While working through one of my personal projects I’ve figured out how to load an image from an iOS device’s Library. There are two steps – first use the Camera plugin to provide a UI for the user to select a file. The next is to take the file path the Camera plugin provides and use the File plugin to load it.


This was tested via PhoneGap Build using the following setup:

  • CLI 6.3.0
  • iOS deploy target: 9.0.0
  • Camera plugin version 2.2.0
  • File plugin version 3.0.0

If you’re using PhoneGap Build this is what should be added to your config.xml

Using the Camera Plugin to Access the Library

It might seem counter intuitive to use the Camera plugin since it seems logical to first look at the File API to look for files… unlike the File API where you would need to write your own file browser and UI, the Camera Plugin uses native functionality and so makes it trivial to pick an image from a user’s Library. The Camera plugin will present a native UI to the end-user so that they can navigate their Library’s folder structure to locate the image they want to use and in the end provide a path to that image on the device.

This code will do what is described above:

      function (fileURI){
         /* remove the comment below to use with
          * the rest of the code on this page
      function (err){
         // fail
         allowEdit: true,
         correctOrientation: true,
         destinationType: Camera.DestinationType.FILE_URI,
         sourceType: Camera.PictureSourceType.PHOTOLIBRARY,
         targetHeight: window.innerHeight,
         targetWidth: window.innerWidth

Literally copy and paste the above, here are the things to note about the configuration object:

  • allowEdit – this is a flag that tells the native Library picker UI to allow scaling/positioning of the resource that the user selects.
  • correctOrientation – as it implies, use the image in the correct orientation relevant to how the device is being held
  • destinationType – this is the part that tells the plugin to return the path to the image
  • sourceType – tells the plugin to display UI to allow the user to select the image from the library
  • targetHeight – the desired height of the image – iOS creates a temporary image and passes that path back to you based on any edits and the Height and Width settings. Here I just assume that you would want an image that is the size of the viewport.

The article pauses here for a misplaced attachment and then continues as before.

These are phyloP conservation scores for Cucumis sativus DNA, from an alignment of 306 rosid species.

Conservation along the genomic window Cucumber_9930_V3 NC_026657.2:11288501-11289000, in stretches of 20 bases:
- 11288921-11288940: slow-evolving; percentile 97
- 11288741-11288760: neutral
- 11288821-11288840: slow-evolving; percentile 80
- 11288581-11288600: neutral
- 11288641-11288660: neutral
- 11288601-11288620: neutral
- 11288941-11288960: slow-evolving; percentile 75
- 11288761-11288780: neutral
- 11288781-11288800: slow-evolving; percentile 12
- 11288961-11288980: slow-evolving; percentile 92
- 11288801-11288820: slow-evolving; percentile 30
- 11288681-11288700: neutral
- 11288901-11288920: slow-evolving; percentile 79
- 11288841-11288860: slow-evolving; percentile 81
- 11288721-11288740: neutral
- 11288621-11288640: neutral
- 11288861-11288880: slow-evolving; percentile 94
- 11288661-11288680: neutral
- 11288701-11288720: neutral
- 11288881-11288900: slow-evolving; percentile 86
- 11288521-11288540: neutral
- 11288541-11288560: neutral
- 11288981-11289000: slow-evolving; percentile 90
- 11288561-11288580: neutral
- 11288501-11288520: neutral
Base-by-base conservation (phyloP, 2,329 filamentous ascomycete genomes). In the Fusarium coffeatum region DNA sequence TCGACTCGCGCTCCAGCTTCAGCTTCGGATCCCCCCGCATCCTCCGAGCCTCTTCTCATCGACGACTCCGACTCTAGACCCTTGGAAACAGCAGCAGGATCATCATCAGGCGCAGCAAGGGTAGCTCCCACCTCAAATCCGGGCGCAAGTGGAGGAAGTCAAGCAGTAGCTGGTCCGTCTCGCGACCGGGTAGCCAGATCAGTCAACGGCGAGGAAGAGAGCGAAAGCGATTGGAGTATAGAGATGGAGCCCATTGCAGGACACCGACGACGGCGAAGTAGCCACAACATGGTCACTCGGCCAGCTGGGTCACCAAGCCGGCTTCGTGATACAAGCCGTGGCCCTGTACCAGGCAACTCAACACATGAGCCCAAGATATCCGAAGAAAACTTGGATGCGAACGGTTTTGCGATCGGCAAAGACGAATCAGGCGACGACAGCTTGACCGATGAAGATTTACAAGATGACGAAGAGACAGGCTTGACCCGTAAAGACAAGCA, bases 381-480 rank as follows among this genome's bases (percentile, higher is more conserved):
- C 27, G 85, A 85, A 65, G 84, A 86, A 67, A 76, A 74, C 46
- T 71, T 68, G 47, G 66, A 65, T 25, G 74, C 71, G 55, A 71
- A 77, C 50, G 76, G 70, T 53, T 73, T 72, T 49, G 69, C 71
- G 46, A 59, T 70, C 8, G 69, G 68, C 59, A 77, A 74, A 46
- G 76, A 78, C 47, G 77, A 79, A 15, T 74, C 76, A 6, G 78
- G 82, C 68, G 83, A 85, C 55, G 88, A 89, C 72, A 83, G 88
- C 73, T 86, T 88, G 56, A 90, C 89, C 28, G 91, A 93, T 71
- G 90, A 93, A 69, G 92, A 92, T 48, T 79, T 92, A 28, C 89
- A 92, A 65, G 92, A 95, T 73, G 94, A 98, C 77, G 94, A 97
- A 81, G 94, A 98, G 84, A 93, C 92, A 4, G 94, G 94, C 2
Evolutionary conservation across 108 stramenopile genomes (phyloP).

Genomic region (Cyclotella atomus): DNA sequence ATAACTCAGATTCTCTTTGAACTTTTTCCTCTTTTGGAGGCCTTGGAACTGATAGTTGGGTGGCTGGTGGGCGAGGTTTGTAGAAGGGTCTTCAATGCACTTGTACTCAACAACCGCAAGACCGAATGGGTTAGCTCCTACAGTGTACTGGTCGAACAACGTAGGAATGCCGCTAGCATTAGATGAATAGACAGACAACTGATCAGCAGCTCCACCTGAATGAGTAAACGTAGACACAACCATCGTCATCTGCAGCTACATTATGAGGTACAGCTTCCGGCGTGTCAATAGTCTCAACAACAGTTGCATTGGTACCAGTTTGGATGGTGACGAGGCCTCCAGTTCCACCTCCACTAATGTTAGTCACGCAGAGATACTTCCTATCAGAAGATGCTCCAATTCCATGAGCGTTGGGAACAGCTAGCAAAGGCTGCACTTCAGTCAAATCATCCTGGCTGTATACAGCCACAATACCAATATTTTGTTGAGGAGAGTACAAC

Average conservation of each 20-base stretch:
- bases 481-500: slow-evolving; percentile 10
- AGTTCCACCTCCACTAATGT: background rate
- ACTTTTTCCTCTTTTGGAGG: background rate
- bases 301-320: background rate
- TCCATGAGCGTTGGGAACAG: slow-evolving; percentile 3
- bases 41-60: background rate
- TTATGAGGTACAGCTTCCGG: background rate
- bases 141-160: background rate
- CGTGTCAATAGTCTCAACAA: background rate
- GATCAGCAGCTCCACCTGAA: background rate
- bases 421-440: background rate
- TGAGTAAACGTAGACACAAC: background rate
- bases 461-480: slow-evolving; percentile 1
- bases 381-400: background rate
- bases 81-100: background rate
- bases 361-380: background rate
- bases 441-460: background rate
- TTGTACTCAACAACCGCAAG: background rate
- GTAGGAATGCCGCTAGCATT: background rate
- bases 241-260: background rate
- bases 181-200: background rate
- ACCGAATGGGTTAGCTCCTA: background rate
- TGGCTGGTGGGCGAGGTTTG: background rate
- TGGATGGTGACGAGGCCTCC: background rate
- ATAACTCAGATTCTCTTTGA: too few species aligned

• targetWidth – see above

That’s it. Dead simple. Now we need to load up the file using the path that the Camera plugin returns which requires the use of the File plugin.

Using the File plugin to Load an Image

This part is trickier and the source of much frustration among developers – during my search for documentation there was no single source that explained how this should work. I was left to putting the parts together from various sources as the “official” documentation didn’t directly explain how to do it. Anyway, I’ll do the explaining here within the code comments.

In short, these are the steps that result in a Base64 serialization of the image from which you can do whatever you like:

  1. Convert the image path to a file Entry Object
  2. Pass the FileEntry Object to a function that converts it to a File Object
  3. Pass the File Object to a FileReader to read the file
  4. Handle the response containing the image data

Here is all of the code:

    * This takes a file:// URI and creates a file entry object. The operation is asynch,
    * so the resulting fileEntry object is passed to the success callback.
    * @type {Function}
    * @name convertPath
    * @param {String} fileURI - the file:// path to the resource
    * @return {} Returns nothing
    function convertPath(fileURI){

    * This starts the read process via the file entry object. This is asynch, so the file is passed to the success callback
    * @type {Function}
    * @name getFileSuccess
    * @param {Object} fileEntry - the file entry object
    * @return {} Returns nothing
    function getFileSuccess(fileEntry){
            readFile, // success
            function(err){ // failure
                console.log('Failed to get file.',err);

    * This creates a file reader using the file object that is passed to it.
    * Note how similar this is to programatically creating an image and loading data into it.
    * @type {Function}
    * @name readFile
    * @param {Object} file - file object
    * @return {} Returns nothing
    function readFile(file){
    	console.log('got file...',file);
        var reader = new window.FileReader();
        reader.oneerror = function(e){
            console.log('FileReader Error: ',e.target.result);
        reader.onloadend = function(fileObject) {
            console.log('we have the file:',fileObject);
            console.log('the image data is in fileObject.target._result');

You can use the fileObject.target._result to populate the background of a div, for example:

$('#myDiv').css('background-image','url:(' + fileObject.target._result + ')');

Or insert it into a canvas:

   var image = new Image();
   var canvas = document.getElementById('canvas');
   var context = canvas.getContext('2d'); //retrieve context
   image.onload = function(){
      context.drawImage(this, 0, 0,_canvas.width, _canvas.height);
   image.src = fileObject.target._result; // load the image data

It’s worth noting that of course you’ll need the appropriate styling for your DIVs if using the resulting image data as a background image. Also, if loading the data into a canvas your aspect ratio may be off – you’ll need to figure out how to scale the data to fit the canvas without distortion.